Carl Rippon

Building SPAs

Carl Rippon
BlogBooks / CoursesAbout
This site uses cookies. Click here to find out more

Scalable and Performant ASP.NET Core Web APIs: Database Connections

February 22, 2018
dotnetsqlserver

This is another post in a series of posts on creating performant and scalable web APIs using ASP.NET core 2.0. In this post we’ll focus on database connections, making sure the connection pool is used efficiently …

Connections

We’ve chosen Dapper as our ORM in a previous post. So, we are responsible for creating SQL connections for our queries.

Some problematic code

We have a very dirty controller action method below for GET /api/contacts/{contactId}. This code has a serious problem with it - we catch and return the exception with a “200” status code so that we can easily see the problem. Obviously this isn’t production code!

[HttpGet("{contactId}")]
public IActionResult Get(Guid contactId)
{
    try
    {
        SqlConnection connection = new SqlConnection(_connectionString);

        connection.Open();
        string sql = @"SELECT ContactId, Title, FirstName, Surname
                        FROM Contact
                        WHERE Contact.ContactId = @ContactId";

        Contact contact = connection.QueryFirstOrDefault<Contact>(sql, new { ContactId = contactId });
        if (contact == null)
        {
            return NotFound();
        }

        return Ok(contact);
    }
    catch(Exception ex)
    {
        return Ok(ex);
    }
}

If we hit the endpoint in Postman, it responds fine. It we hit it again, it’s still fine … and again … still fine. It’s pretty quick as well.

Connection problem - 1st try

So, what’s the problem? Let’s load test the endpoint …

We’re going to use Web Surge for the load test and hit the endpoint for 30 seconds with 8 threads. If we watch the Output window, - the test starts fine and then grinds to a halt. In fact we start to get timeouts.

Connection load test Connection timeout

If we try to hit the same endpoint again in Postman, we get the following, which gives us more information: Connection timeout in Postman

So, there is a problem getting a connection from the connection pool because all the connections are in use. If we look at our code again, we aren’t closing our connection. So, the connection stays open until the garbage collector closes it. This means that the next request that comes in won’t be able to use that connection from the connection pool - it will have to take a different connection. This process continues until there are no connections left in the pool … which is where we get the timeout error.

The fix

So, we can see that connections are limited resources and should only be open for when it is in use - i.e. we should close the connection straight after the query has finished.

A quick fix attempt is:

[HttpGet("{contactId}")]
public IActionResult Get(Guid contactId)
{
    try
    {
        SqlConnection connection = new SqlConnection(_connectionString);

        connection.Open();
        string sql = @"SELECT ContactId, Title, FirstName, Surname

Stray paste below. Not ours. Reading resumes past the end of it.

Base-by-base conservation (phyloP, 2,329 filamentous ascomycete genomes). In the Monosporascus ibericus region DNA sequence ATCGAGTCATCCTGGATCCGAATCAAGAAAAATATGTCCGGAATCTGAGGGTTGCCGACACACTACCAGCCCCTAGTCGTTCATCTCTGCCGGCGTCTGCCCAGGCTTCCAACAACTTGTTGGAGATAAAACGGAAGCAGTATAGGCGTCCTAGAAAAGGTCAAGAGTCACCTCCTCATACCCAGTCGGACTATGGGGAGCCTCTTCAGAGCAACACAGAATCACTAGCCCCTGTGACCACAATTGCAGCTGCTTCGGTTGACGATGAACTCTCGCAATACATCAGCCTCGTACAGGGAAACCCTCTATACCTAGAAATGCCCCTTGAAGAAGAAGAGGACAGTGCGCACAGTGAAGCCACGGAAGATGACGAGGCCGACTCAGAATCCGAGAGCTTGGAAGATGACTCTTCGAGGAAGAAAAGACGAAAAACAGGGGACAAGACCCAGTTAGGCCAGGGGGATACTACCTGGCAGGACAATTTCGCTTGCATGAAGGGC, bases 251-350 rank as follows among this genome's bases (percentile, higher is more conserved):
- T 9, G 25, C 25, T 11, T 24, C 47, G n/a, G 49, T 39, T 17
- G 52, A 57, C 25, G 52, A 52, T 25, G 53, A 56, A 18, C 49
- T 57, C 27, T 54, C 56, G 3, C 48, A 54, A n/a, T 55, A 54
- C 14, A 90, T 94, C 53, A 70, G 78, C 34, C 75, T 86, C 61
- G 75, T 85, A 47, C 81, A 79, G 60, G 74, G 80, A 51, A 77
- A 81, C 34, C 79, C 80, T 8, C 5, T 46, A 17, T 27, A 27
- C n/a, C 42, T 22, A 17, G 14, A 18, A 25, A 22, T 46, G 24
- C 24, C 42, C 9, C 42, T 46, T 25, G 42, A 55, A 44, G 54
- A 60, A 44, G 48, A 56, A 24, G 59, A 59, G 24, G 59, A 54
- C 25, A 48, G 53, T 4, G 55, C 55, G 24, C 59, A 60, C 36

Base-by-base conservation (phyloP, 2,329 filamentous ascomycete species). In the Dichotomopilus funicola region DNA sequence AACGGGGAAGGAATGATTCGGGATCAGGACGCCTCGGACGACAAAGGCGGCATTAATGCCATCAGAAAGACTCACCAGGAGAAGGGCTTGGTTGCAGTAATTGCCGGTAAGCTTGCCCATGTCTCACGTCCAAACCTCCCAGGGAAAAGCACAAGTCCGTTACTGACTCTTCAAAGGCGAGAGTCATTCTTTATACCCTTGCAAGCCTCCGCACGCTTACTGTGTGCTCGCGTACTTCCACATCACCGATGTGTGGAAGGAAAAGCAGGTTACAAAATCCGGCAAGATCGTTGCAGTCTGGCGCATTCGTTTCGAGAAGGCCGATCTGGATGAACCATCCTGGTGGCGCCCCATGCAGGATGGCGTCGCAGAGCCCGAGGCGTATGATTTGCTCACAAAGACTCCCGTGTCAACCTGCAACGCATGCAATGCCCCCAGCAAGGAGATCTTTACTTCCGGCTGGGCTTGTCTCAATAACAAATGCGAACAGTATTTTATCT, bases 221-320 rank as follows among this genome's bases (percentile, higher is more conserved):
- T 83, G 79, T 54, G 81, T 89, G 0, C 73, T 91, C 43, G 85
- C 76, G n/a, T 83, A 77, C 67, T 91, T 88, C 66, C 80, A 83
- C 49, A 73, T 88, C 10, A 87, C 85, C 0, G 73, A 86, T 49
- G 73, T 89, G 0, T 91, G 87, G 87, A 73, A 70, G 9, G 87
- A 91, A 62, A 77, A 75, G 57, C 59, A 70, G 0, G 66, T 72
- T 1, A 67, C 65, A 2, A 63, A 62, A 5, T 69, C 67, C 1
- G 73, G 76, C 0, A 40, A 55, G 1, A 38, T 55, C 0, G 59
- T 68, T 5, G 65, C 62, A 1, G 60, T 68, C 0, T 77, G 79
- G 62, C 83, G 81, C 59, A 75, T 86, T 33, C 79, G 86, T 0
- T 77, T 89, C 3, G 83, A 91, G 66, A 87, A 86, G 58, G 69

FROM Contact
                        WHERE Contact.ContactId = @ContactId";

        Contact contact = connection.QueryFirstOrDefault<Contact>(sql, new { ContactId = contactId });

        connection.Close();
        if (contact == null)
        {
            return NotFound();
        }

        return Ok(contact);
    }
    catch(Exception ex)
    {
        return Ok(ex);
    }
}

… but what if the query errors? We’ll be left with an open connection again …

A better implementation is to wrap the query in a Using block. This results in our connection automatically being closed and disposed for us - even if an exception occurs.

[HttpGet("{contactId}")]
public IActionResult Getgood(Guid contactId)
{
    Contact contact = null;

    using (SqlConnection connection = new SqlConnection(_connectionString))    {        connection.Open();

        string sql = @"SELECT ContactId, Title, FirstName, Surname
                        FROM Contact
                        WHERE Contact.ContactId = @ContactId";

        contact = connection.QueryFirstOrDefault<Contact>(sql, new { ContactId = contactId });
    }
    if (contact == null)
    {
        return NotFound();
    }

    return Ok(contact);
}

If we run the same load test again, we find that our endpoint continues to operate fine for the full 30 seconds:

Connection load test fix

Conclusion

So, the key point to remember is that connections are precious resources and should only be open when we need them. As a rule of thumb we should create and open the connection immediately before executing the required database query and close the connection immediately after the query has finished and we have captured the results. The Using keyword is a robust way of ensuring our connection is always closed and disposed and returned to the connection pool.

We’ll remain on the topic of data access for our next post - this time looking at database round trips.

Did you find this post useful?

Let me know by sharing it on Twitter.
Click here to share this post on Twitter

If you to learn about using React with ASP.NET Core you might find my book useful:

ASP.NET Core 5 and React

Find out more